Arghiri Emmanuel, born in Greece in 1911, died in Paris, at the age of 90, on December 14, 2001. After economic and commercial studies in his native country, he left in 1937 for the former Belgian Congo where he worked in the private sector. In 1942, he joined the Free Greek Forces of the Middle East as a war volunteer and then participated in the uprising of these Forces in April 1944 against the Greek government in exile in Cairo. He was arrested and sentenced to death. Amnestied in 1945, he returned to the Congo where he resumed his activities until his departure for France in 1957. After studying art history at the École du Louvre from 1957 to 1960, he enrolled at the Ecole Pratique des Hautes Études in 1961, where he obtained a doctorate under the direction of Charles Bettelheim in 1968. His academic career began in 1969 at the Department of Economics of the University of Paris VII, and then, from 1972, at IEDES as director of the “International Economic Relations” option until 1980, when he retired. The University of Paris I granted him the title of Associate Professor.
I met Emmanuel in 1974, when I became his assistant. Like most of his students in the 1970s, I had left Latin America after the successive coups d’état that swept most of our countries into the tragic night of repression, assassinations, and disappearances. The meeting with this iconoclast, a nonconformist, was not always easy. The author of L’échange inégal (1969), the subject of his thesis that would make him world famous, clashed with our certainties, our revolutionary convictions. If we, refugees from the Third World, could share his denunciation, we would have been able to do so. The idea that the workers of the rich countries benefited from the transfer of surplus value from the workers of the poor countries that trade with these countries implied was unacceptable to them. But we did not agree with Emmanuel’s demystification of investment imperialism and his bias in favor of multinational corporations as a vehicle for development: for us, who felt victimized by the CIA and NR, his position was difficult to accept.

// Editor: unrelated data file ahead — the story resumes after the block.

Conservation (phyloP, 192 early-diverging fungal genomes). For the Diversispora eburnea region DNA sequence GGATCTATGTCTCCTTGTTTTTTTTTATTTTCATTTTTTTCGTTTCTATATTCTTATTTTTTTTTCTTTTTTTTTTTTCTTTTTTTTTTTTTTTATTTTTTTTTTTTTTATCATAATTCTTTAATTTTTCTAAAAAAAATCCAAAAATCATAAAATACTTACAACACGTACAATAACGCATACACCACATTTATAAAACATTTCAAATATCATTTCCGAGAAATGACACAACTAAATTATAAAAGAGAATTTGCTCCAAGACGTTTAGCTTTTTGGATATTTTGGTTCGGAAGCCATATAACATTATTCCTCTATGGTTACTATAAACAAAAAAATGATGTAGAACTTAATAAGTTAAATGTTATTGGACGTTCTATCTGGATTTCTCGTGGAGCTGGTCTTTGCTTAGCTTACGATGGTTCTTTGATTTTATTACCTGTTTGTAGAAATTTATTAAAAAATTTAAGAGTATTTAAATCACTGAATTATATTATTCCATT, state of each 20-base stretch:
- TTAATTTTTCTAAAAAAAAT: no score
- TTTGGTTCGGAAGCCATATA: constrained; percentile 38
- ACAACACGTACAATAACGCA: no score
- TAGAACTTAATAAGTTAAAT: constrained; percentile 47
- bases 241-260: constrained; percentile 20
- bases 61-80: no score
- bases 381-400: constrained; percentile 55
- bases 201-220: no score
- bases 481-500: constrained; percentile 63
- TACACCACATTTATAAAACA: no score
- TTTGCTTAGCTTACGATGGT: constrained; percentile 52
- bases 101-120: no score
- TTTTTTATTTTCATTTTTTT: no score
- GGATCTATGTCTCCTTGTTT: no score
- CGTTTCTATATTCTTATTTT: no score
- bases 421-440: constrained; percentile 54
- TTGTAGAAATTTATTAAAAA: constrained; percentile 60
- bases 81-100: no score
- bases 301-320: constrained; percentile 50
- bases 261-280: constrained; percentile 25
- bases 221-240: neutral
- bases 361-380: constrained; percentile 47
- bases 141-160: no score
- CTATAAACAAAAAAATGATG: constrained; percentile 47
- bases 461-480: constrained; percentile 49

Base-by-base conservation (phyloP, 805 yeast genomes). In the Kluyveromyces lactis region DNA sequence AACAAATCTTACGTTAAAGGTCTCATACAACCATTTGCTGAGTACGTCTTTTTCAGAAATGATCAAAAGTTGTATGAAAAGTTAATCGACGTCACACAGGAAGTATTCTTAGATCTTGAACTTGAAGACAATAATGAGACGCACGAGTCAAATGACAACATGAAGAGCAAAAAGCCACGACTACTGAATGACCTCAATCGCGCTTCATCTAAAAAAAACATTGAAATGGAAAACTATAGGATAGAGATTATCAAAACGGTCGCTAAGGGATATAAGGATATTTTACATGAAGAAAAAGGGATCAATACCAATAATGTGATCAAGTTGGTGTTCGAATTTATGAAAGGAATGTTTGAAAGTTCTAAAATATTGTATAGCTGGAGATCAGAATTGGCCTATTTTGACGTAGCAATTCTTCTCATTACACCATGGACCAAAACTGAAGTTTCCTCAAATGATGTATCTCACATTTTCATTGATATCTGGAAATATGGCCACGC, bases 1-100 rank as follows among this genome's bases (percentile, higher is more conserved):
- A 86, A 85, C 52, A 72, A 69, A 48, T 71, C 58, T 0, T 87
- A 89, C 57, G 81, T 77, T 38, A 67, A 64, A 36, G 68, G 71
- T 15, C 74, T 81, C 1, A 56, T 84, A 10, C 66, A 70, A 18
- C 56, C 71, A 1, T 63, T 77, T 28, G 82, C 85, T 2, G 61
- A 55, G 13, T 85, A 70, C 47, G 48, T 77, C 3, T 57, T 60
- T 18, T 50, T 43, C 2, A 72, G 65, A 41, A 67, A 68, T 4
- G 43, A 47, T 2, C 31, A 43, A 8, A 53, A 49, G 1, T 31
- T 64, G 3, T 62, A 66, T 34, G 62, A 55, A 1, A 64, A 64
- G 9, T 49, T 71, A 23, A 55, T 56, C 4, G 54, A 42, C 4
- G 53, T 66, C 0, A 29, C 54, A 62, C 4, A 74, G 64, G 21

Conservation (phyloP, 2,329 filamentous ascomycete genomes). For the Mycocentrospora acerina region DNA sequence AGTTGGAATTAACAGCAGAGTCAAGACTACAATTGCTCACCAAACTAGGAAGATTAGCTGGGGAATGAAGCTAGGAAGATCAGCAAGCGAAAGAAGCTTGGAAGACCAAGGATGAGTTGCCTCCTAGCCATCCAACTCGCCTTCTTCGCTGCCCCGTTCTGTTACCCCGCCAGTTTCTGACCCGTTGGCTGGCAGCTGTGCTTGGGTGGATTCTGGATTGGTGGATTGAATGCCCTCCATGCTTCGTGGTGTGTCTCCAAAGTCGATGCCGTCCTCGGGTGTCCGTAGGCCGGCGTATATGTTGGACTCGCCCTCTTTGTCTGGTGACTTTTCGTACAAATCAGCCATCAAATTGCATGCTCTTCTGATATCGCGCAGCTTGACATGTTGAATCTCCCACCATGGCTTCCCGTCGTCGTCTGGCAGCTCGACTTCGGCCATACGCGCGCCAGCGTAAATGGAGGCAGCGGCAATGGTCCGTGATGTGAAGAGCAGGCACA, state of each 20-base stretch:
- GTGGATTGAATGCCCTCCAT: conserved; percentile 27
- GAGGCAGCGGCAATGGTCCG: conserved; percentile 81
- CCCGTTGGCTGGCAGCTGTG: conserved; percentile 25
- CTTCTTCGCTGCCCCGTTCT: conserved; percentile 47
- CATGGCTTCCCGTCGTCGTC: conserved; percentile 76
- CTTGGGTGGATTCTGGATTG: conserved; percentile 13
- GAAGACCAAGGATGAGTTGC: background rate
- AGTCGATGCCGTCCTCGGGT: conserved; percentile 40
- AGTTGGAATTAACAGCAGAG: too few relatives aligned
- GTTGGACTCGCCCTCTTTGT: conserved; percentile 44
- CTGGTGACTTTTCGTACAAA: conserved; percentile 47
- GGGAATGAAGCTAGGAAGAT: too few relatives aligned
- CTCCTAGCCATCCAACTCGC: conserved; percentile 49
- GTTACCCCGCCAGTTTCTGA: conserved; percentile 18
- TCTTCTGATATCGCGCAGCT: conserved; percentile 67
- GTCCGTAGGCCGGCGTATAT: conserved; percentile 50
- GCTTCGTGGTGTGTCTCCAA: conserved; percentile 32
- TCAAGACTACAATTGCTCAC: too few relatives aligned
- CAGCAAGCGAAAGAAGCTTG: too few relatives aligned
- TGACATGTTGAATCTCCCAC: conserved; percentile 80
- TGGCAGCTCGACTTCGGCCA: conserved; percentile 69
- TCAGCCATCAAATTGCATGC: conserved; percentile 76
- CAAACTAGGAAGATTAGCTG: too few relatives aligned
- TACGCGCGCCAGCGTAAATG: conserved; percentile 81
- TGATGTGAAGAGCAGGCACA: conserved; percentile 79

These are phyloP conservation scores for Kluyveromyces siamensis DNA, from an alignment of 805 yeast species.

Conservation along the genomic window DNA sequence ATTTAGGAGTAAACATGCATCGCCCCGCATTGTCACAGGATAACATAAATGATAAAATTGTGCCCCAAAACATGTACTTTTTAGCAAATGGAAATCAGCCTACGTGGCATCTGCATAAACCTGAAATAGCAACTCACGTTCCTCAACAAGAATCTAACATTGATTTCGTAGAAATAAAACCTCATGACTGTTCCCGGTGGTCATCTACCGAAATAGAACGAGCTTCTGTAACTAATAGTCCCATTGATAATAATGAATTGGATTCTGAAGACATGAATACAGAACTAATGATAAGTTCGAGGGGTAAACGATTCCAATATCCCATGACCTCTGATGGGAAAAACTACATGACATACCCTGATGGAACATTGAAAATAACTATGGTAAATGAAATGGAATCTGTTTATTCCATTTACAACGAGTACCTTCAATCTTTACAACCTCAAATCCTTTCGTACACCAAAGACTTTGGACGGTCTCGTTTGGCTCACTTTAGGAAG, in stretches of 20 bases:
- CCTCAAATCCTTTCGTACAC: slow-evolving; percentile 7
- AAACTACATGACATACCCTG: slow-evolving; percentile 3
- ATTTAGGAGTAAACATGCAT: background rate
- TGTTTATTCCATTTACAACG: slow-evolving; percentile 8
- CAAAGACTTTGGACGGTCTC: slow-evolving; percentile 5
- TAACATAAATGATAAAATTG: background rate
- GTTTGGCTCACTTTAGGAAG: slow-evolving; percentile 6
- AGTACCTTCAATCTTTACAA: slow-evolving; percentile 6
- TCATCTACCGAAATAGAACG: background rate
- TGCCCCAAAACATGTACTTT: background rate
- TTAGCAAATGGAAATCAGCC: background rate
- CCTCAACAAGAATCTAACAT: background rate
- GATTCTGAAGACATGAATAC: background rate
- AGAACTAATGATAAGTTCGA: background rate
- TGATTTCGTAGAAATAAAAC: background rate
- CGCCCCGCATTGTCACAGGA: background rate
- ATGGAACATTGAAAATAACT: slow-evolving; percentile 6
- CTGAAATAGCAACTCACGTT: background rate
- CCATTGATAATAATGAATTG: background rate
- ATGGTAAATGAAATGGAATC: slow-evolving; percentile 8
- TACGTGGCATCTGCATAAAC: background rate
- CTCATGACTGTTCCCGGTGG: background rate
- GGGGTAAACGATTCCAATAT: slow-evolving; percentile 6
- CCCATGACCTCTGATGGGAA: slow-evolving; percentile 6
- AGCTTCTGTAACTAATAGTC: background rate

Discussions with Arghiri easily took on a polemical tone, while the decibels climbed. We soon realized that this was a result of the passion with which he defended his point of view, which also showed the importance he attached to his interlocutors. But, beyond the form, he was unbeatable on the substance. He excelled in logical reasoning, possessed a relentless dialectic, and had an extremely broad knowledge of political economy, especially Marxism, and economic history. Moreover, he had an immoderate taste for paradox. His theses, whether on Unequal Exchange, on the inequality between product and income in Profit and Crises (1974), or to refute Lenin on imperialism in White Settler Colonialism and the Myth of Investment Imperialism (1985), were abundantly demonstrated, and he often responded in advance to all the counter-arguments they might raise. Thus, in addition to rigor, he taught us to abandon our prejudices, to develop our critical sense, and to be wary of received ideas, however dominant they may be.
A. Emmanuel was a member of the editorial board of the Revue Tiers Monde, where he published many articles. How can we not mention here “Le prix rémunérateur, epilogue to l’échange inégal”, in n°81 (1980)? If his thesis could until then appear too theoretical and the revaluation of the prices of Third World exports as a pious hope, the rise in the price of oil in the early 1970s, following the autonomous increase in the remuneration of a national factor, showed the feasibility of such a measure. Restricting supply would raise the price and greatly increase export earnings. For him, what was true for oil was also true for all raw materials exported by the Third World, the price elasticity of their demand being less than one.
Arghiri was not only a brilliant intellectual, but also a committed man. The commitments of his youth first led him to put his life in danger, then he took a stand against colonialism in Africa. He identified with the peoples of the Third World and systematically opposed the arrogance of the great powers towards poor countries. His camp was always that of the weak. An agnostic, he admired Mother Teresa and Sister Emmanuelle and contributed to their work. As an activist for the Third World, he admitted no exceptions. A few days before his death, during our last conversation about the events that had shaken the world at the end of 2001, he said to me to end the discussion: “You understand, even if the Americans are right, I am against them.”
This is how A. Emmanuel was: straight as an oak, without concession, faithful to his thinking and his thirst for justice.
This article was written by Claudio Jedlicki and originally published in French in Revue Tiers Monde, XLII, nr. 168, October-December 2001.